What Is Contemporary Global Art?

 

The Redwood’s Contemporary Curator, Leora Maltz-Leca, Ph.D., Associate Professor of Contemporary Art History at RISD, will present an in-depth analysis into the history of the contemporary arts movement in the global sphere. Contemporary art is fickle, even promiscuous. It wants to toy with every aspect of culture, high and low, elite and mass, trampling on those very divisions along the way. The astonishing size and diversity of the field ensures a myriad of possible issues to be mined.  Contemporary artists are liable to address the literary and the theatrical, music, fashion, television and the internet; or make use of robotics and artificial intelligence as well as interrogate science and ecology.


This three-part series includes:

Wednesday, June 21: Flashbacks to Modernism, or Where Does Contemporary Art Come From and Where is                                                    it Going?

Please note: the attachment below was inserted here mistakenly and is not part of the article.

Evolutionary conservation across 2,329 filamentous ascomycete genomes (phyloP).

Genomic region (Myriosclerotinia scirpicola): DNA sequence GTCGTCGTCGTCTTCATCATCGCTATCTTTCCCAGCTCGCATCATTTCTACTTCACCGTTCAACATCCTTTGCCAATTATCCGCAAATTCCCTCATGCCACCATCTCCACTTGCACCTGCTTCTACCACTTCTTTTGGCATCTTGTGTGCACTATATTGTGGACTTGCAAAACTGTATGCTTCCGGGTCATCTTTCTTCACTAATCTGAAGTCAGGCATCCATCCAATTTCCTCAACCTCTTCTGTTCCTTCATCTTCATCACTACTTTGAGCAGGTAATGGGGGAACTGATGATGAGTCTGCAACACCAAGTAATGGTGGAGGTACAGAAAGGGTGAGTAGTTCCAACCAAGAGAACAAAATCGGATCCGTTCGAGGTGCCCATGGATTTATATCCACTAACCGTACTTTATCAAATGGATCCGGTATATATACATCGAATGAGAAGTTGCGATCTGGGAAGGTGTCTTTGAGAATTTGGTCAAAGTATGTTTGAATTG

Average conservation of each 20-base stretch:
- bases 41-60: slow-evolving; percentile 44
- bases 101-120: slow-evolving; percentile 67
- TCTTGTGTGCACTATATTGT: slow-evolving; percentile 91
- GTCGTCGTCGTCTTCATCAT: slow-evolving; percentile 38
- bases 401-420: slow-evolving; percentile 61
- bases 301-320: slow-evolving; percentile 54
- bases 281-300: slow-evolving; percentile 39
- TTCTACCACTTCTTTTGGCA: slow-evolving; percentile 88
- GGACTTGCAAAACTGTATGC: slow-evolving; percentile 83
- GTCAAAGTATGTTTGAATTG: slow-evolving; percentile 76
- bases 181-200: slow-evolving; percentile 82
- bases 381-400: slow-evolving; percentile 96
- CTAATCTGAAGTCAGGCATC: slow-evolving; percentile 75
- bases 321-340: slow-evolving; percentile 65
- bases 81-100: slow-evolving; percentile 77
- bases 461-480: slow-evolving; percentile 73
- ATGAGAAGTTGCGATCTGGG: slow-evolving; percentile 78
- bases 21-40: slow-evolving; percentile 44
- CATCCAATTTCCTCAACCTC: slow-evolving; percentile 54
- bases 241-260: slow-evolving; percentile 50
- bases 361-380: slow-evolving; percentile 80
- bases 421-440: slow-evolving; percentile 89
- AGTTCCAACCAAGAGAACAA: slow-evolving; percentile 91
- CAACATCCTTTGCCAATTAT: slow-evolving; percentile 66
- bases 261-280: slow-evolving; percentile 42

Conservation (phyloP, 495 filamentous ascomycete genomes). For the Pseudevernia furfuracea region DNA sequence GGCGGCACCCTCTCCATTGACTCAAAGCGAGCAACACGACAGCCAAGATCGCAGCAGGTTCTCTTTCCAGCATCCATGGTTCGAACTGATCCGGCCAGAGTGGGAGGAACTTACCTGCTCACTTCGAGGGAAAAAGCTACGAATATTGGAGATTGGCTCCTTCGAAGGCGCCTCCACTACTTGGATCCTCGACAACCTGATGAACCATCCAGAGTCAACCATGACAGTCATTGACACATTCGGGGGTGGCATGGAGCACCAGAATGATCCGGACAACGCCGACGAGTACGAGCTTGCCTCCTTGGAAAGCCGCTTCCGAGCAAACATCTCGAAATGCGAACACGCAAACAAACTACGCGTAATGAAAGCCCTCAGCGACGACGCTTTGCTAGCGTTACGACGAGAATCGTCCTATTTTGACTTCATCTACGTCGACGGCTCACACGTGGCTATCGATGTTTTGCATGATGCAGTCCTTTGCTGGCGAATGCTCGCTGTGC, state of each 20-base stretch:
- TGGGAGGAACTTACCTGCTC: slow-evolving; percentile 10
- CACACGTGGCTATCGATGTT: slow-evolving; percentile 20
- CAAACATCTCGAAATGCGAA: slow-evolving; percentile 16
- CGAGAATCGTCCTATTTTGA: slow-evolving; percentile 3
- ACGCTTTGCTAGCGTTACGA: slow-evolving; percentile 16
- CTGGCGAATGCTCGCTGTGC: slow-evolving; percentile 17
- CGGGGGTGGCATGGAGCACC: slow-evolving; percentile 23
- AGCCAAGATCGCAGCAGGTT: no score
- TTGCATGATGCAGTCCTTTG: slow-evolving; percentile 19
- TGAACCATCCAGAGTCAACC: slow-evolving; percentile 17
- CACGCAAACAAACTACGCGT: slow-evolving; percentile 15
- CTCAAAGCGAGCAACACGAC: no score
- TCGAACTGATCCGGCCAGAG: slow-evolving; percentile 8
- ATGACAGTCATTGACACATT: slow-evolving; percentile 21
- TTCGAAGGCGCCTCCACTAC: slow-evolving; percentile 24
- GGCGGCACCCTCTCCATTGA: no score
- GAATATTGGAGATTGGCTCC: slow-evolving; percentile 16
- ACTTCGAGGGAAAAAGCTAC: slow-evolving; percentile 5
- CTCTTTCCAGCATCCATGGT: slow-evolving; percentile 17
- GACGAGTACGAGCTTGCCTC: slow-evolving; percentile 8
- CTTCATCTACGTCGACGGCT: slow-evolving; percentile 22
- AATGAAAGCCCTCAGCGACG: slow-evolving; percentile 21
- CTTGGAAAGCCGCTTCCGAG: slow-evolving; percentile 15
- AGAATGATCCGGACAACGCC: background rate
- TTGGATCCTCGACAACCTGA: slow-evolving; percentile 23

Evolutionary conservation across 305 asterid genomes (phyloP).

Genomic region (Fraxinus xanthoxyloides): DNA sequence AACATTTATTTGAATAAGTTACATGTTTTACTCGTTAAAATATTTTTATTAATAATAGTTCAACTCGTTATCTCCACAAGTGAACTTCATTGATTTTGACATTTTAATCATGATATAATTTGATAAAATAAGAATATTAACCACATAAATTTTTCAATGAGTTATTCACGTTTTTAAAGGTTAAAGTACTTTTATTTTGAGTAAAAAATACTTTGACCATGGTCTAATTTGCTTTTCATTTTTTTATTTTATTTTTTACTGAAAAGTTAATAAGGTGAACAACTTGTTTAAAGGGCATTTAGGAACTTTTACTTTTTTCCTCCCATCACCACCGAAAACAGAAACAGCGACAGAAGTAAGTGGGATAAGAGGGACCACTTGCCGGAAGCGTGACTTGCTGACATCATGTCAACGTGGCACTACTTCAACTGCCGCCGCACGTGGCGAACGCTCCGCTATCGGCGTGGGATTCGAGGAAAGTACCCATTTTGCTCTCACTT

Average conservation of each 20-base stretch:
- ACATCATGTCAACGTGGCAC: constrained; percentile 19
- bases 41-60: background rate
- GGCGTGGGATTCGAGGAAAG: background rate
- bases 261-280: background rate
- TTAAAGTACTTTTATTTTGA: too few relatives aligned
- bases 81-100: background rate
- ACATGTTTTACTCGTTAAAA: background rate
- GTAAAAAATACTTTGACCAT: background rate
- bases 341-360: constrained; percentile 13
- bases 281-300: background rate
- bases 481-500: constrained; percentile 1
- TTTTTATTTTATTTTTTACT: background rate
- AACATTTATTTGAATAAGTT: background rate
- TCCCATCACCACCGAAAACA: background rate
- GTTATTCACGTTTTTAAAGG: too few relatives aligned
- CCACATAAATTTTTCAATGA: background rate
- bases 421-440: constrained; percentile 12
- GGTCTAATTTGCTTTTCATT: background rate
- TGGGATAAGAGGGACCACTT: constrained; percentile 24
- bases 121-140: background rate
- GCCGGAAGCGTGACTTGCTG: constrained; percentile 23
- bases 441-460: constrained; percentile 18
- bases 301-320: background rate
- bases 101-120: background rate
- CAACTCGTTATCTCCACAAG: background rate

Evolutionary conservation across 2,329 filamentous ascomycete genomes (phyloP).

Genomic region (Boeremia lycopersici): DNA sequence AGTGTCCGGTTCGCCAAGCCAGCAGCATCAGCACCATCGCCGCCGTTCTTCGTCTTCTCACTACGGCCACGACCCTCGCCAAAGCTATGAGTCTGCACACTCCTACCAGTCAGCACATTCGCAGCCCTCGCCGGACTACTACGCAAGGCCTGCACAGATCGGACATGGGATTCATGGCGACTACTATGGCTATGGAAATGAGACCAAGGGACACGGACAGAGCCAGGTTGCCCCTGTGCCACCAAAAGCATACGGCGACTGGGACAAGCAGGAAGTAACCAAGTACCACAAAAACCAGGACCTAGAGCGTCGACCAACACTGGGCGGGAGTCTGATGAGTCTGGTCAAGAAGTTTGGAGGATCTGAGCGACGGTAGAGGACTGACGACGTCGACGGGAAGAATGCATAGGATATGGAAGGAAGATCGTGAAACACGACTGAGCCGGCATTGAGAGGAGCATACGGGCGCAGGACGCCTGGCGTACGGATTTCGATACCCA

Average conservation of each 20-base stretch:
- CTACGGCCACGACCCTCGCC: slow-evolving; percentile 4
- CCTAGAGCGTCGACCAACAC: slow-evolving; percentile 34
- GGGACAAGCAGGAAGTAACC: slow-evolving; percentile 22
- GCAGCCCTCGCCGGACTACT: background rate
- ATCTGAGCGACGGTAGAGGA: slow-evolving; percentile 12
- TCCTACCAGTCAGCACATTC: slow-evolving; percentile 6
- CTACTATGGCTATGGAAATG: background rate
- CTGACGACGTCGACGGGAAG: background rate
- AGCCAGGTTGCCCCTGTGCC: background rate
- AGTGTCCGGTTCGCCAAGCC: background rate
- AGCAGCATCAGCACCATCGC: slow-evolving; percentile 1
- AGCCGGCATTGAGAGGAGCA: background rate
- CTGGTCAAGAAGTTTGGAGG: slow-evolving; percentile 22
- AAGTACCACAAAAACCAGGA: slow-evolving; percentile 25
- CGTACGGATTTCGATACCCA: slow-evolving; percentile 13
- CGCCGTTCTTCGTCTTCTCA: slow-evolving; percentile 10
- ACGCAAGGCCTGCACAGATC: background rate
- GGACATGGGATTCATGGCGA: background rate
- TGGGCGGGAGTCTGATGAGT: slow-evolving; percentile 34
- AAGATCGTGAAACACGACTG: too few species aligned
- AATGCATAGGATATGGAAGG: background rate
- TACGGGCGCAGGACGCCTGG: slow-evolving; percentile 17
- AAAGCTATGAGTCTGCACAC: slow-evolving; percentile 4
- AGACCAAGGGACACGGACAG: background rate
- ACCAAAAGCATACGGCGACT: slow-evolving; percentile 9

Wednesday, June 28: Mapping the Spaces of Global Contemporary Art

Wednesday, July 5: Keeping Time, or Refusing It: Contemporary Art & the Politics of Time


The Lecturer

Leora Maltz-Leca currently serves as Associate Professor of Art History at the Rhode Island School of Design, where she specializes in global contemporary art, and chairs the department of History of Art and Visual Culture.  She has written extensively on artists such as William Kentridge, Marlene Dumas, Robin Rhode, Pascale Marthine Tayou, David Goldblatt, Santu Mofokeng, Guy Tillim, Malick Sidibe and Paul Stopforth for publications such as Artforum, Frieze, Art Bulletin and African Arts. Her first book William Kentridge: Process as Metaphor & Other Doubtful Enterprises, which was awarded a 2016 CAA Millard Mess publication award, a 2011 Creative Capital/ Andy Warhol Foundation Arts Writer's Grant, a 2011/2012 Getty Postdoctoral Fellowship and a 2010 Library of Congress Swann fellowship will be published by University of California Press this year; her second book, Material Politics: On Matter and Meaning In and Out of the Postcolonies continues her meditations on studio processes and materials. She holds a Ph.D. in art history from Harvard University.


Tickets are $20 per lecture, or $50 for three lectures. Click Here to purchase tickets. Wine and cheese will be served at 5:30 p.m. followed by the lecture 6:00 p.m.